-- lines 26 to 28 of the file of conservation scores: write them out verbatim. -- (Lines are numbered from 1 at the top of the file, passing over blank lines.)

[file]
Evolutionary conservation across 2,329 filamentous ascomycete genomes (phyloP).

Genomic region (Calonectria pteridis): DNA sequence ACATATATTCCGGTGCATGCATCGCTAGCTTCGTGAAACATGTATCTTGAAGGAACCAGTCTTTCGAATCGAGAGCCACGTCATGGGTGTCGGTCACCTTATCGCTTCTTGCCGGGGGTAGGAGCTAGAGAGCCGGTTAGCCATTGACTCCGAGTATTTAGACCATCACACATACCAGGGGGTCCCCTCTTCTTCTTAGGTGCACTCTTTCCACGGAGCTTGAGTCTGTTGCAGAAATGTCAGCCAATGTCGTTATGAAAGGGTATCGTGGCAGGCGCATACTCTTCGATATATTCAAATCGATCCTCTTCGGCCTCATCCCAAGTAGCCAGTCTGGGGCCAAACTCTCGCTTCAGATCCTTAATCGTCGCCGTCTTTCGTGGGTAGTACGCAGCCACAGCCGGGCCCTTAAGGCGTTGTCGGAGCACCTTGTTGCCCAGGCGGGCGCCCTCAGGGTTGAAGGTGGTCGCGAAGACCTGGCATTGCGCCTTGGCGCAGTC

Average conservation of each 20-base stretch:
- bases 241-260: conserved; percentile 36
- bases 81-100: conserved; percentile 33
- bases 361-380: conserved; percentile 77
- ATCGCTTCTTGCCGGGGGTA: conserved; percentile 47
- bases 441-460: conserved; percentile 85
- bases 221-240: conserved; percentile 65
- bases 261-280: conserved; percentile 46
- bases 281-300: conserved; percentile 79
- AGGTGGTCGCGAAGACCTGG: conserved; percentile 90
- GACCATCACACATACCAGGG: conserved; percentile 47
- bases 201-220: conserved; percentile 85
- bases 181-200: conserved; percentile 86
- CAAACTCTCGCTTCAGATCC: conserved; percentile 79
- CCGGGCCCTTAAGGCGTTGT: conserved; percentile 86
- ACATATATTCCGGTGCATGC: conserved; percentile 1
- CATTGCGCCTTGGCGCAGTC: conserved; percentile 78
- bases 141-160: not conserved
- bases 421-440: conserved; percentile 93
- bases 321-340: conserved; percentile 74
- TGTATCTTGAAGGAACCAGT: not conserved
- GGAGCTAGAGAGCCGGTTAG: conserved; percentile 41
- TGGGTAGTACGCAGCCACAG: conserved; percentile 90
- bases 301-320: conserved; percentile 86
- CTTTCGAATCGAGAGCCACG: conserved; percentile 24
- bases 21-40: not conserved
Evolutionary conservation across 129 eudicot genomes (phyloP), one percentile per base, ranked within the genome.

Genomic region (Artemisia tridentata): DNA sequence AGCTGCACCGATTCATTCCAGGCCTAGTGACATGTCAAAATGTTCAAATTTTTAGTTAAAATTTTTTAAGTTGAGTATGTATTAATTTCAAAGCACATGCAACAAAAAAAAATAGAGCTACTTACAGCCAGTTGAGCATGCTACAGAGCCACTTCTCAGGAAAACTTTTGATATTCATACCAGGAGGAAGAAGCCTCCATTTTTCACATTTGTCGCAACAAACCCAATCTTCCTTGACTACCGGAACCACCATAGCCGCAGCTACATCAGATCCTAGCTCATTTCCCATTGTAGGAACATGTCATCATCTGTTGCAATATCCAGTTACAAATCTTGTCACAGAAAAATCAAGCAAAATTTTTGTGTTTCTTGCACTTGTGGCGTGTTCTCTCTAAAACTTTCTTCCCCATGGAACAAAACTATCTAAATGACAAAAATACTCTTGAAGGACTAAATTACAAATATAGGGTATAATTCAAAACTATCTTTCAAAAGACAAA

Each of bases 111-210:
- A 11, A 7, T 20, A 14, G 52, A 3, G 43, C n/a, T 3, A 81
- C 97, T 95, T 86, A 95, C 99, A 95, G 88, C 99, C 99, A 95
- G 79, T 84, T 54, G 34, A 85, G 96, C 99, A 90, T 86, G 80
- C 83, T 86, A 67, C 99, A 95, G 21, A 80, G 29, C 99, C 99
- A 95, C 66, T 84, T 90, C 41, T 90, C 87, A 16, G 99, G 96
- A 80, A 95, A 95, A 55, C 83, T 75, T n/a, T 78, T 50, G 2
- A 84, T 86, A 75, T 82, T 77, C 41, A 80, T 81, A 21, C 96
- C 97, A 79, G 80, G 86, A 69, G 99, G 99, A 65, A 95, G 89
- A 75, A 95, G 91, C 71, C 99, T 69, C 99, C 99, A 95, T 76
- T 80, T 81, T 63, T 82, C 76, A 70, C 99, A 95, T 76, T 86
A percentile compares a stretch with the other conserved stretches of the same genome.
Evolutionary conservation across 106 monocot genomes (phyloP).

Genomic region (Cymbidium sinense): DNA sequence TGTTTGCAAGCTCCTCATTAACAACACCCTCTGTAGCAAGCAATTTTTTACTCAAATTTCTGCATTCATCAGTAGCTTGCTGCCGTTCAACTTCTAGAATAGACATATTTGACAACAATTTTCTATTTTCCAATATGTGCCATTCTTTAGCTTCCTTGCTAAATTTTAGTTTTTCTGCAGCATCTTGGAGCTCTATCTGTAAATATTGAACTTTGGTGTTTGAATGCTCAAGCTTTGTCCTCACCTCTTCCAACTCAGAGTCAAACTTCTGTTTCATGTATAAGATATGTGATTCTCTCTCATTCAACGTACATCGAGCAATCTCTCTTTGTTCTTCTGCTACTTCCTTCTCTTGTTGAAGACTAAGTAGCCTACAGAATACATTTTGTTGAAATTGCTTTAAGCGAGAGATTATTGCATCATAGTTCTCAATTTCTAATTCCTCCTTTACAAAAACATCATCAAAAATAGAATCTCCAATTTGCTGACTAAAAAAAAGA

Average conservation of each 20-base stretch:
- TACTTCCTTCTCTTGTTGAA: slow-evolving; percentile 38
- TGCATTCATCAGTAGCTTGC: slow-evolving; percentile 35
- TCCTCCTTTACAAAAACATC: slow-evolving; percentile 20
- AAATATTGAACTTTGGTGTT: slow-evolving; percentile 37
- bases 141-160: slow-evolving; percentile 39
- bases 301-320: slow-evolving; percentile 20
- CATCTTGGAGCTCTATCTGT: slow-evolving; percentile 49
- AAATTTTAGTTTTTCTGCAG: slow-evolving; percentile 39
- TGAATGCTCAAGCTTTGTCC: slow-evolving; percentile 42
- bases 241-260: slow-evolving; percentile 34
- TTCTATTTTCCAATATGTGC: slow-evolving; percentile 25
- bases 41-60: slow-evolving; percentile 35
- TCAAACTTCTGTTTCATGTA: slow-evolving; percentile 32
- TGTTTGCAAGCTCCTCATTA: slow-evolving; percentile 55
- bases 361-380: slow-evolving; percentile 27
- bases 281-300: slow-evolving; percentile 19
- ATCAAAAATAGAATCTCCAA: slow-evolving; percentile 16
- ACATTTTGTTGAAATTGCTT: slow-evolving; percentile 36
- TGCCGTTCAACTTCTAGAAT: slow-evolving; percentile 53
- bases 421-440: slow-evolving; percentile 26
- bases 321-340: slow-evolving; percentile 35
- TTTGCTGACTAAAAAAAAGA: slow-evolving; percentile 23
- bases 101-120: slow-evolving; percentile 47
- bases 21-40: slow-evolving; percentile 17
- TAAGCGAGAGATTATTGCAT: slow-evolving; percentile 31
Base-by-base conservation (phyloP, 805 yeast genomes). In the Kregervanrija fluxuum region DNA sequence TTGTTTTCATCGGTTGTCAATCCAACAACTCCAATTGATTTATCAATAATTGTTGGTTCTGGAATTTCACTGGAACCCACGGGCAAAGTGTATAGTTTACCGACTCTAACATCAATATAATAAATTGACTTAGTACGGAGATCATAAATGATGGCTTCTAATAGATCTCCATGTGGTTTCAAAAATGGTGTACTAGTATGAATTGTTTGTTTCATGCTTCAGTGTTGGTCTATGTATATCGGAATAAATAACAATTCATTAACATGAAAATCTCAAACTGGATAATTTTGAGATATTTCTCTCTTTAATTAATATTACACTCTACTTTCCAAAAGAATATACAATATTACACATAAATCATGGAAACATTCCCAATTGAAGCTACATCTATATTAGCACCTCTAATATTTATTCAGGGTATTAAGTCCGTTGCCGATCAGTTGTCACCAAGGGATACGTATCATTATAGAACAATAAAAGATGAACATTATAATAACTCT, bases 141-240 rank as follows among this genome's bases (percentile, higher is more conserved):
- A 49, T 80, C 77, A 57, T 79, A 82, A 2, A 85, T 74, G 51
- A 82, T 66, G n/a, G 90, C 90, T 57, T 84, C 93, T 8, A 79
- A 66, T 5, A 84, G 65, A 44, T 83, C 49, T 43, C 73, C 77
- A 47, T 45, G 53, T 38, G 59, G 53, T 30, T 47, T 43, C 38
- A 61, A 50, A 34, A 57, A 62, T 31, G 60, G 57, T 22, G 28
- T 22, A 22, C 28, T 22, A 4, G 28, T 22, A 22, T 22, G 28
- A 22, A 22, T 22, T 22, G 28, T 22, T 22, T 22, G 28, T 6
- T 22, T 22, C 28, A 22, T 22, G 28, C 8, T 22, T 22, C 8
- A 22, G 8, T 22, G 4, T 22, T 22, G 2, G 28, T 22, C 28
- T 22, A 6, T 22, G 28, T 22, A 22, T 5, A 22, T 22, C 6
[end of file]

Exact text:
- bases 301-320: conserved; percentile 86
- CTTTCGAATCGAGAGCCACG: conserved; percentile 24
- bases 21-40: not conserved